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Ring v. Arizona, Death penalty, Capital punishment


Constitutional Law | Criminal Law


When is a normative question a question of law rather than a question offact? The short answer, based on common law and constitutional rulings, is: it depends. For example, if the question concerns the fairness of contractual terms, it is a question of law. If it concerns the reasonableness of dangerous risk-taking in a negligence suit, it is a question of fact. If it concerns the obscenity of speech, it was a question of fact prior to the Supreme Court's seminal cases on free speech during the 1970s, but is now treated as law-like. This variance in the case law cannot be explained by traditional accounts of the law/fact distinction and has fueled recent skepticism about the possibility of gleaning a coherent principle from judicial rulings.

This Article clarifies a principle implicit in the settled classifications. I suggest that judicial practice is consistent: it can be explained by the distinction between normative questions that are convention-dependent and those that are convention-independent. Convention-dependent normative questions, or those that turn essentially on facts about our social practices (roughly, what we do around here) are reasonably classified as questions of law. By contrast, convention-independent normative questions, which turn instead on fundamental moral norms concerning what persons are owed simply on account of being persons, are properly classified as questions of fact. This principle, echoed in recent holdings, clarifies law/fact classifications in such diverse areas as torts, contracts, First Amendment law, and criminal procedure.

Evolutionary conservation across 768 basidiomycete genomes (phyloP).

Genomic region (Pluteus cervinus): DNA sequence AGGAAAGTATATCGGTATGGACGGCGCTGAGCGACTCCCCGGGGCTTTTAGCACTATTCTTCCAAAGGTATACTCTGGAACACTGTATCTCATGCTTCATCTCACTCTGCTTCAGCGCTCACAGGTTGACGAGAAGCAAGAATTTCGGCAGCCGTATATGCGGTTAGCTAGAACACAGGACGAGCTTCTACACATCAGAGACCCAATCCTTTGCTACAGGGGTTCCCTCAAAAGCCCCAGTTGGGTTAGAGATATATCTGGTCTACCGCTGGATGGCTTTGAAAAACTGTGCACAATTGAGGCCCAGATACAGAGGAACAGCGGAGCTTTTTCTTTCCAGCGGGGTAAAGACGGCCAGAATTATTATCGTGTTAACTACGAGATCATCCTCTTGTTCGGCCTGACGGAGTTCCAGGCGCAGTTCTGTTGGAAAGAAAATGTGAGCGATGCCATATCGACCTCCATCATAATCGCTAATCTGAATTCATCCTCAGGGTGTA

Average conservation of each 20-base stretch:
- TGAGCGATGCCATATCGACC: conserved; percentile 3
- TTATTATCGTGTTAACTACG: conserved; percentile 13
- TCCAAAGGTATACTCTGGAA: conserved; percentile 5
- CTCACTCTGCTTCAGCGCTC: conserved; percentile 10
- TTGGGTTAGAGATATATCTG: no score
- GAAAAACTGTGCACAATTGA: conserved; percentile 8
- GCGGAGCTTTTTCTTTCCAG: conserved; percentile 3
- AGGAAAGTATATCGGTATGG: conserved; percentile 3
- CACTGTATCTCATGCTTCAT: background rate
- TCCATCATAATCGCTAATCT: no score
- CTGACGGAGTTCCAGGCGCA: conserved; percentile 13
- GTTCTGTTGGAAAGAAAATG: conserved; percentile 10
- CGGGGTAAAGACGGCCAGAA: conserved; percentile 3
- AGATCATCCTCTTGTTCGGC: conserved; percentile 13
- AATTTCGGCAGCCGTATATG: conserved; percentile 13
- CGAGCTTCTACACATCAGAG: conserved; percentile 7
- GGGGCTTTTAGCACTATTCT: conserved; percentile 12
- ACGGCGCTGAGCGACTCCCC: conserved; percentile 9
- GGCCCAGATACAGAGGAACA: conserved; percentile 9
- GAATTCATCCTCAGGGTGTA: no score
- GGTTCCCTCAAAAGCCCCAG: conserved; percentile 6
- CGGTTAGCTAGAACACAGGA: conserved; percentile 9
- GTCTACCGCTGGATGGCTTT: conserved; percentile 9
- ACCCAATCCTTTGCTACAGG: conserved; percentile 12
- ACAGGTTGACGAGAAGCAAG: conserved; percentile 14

The principle also promises to resolve a looming constitutional controversy. In Ring v. Arizona, the Supreme Court held that all factual findings that increase a capital defendant's sentence must be decided by the jury under the Sixth Amendment. Two recent denials of cert. suggest that members of the Court wish to revisit, in light of Ring, the constitutionality ofjudges deciding whether a criminal defendant deserves the death penalty. Applying the principle to Ring, I argue that the question of death-deservingness is a convention-independent normative question, and for that reason should be deemed a factual question for the jury.


This article predates the author's affiliation with Cornell Law School.